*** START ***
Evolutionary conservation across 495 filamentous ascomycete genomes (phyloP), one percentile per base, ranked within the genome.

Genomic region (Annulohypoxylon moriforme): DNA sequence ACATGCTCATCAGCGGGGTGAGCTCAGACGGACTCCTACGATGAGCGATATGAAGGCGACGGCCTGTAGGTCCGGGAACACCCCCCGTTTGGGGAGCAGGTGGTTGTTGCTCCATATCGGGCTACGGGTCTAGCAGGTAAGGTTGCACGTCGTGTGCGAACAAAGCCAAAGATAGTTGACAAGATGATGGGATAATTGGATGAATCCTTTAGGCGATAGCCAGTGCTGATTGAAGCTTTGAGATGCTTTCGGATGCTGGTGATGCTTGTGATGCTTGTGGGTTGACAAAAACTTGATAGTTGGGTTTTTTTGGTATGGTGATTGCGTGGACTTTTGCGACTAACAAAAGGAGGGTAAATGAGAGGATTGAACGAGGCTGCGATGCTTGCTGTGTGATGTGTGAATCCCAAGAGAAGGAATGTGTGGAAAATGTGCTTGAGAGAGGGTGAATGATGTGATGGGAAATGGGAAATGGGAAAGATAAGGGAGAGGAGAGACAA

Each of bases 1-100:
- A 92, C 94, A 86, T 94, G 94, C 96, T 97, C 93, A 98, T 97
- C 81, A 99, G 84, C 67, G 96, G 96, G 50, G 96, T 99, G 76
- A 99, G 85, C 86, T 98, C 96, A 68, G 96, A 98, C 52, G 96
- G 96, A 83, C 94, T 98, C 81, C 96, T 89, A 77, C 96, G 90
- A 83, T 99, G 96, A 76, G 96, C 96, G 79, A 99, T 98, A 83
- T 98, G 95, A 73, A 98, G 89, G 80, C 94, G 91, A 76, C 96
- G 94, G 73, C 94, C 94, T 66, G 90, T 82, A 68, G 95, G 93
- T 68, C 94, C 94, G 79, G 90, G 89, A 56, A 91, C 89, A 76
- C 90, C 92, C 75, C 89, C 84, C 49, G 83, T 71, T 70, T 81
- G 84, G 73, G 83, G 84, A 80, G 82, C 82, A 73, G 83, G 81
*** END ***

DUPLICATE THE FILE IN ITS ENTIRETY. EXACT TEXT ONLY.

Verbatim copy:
Evolutionary conservation across 495 filamentous ascomycete genomes (phyloP), one percentile per base, ranked within the genome.

Genomic region (Annulohypoxylon moriforme): DNA sequence ACATGCTCATCAGCGGGGTGAGCTCAGACGGACTCCTACGATGAGCGATATGAAGGCGACGGCCTGTAGGTCCGGGAACACCCCCCGTTTGGGGAGCAGGTGGTTGTTGCTCCATATCGGGCTACGGGTCTAGCAGGTAAGGTTGCACGTCGTGTGCGAACAAAGCCAAAGATAGTTGACAAGATGATGGGATAATTGGATGAATCCTTTAGGCGATAGCCAGTGCTGATTGAAGCTTTGAGATGCTTTCGGATGCTGGTGATGCTTGTGATGCTTGTGGGTTGACAAAAACTTGATAGTTGGGTTTTTTTGGTATGGTGATTGCGTGGACTTTTGCGACTAACAAAAGGAGGGTAAATGAGAGGATTGAACGAGGCTGCGATGCTTGCTGTGTGATGTGTGAATCCCAAGAGAAGGAATGTGTGGAAAATGTGCTTGAGAGAGGGTGAATGATGTGATGGGAAATGGGAAATGGGAAAGATAAGGGAGAGGAGAGACAA

Each of bases 1-100:
- A 92, C 94, A 86, T 94, G 94, C 96, T 97, C 93, A 98, T 97
- C 81, A 99, G 84, C 67, G 96, G 96, G 50, G 96, T 99, G 76
- A 99, G 85, C 86, T 98, C 96, A 68, G 96, A 98, C 52, G 96
- G 96, A 83, C 94, T 98, C 81, C 96, T 89, A 77, C 96, G 90
- A 83, T 99, G 96, A 76, G 96, C 96, G 79, A 99, T 98, A 83
- T 98, G 95, A 73, A 98, G 89, G 80, C 94, G 91, A 76, C 96
- G 94, G 73, C 94, C 94, T 66, G 90, T 82, A 68, G 95, G 93
- T 68, C 94, C 94, G 79, G 90, G 89, A 56, A 91, C 89, A 76
- C 90, C 92, C 75, C 89, C 84, C 49, G 83, T 71, T 70, T 81
- G 84, G 73, G 83, G 84, A 80, G 82, C 82, A 73, G 83, G 81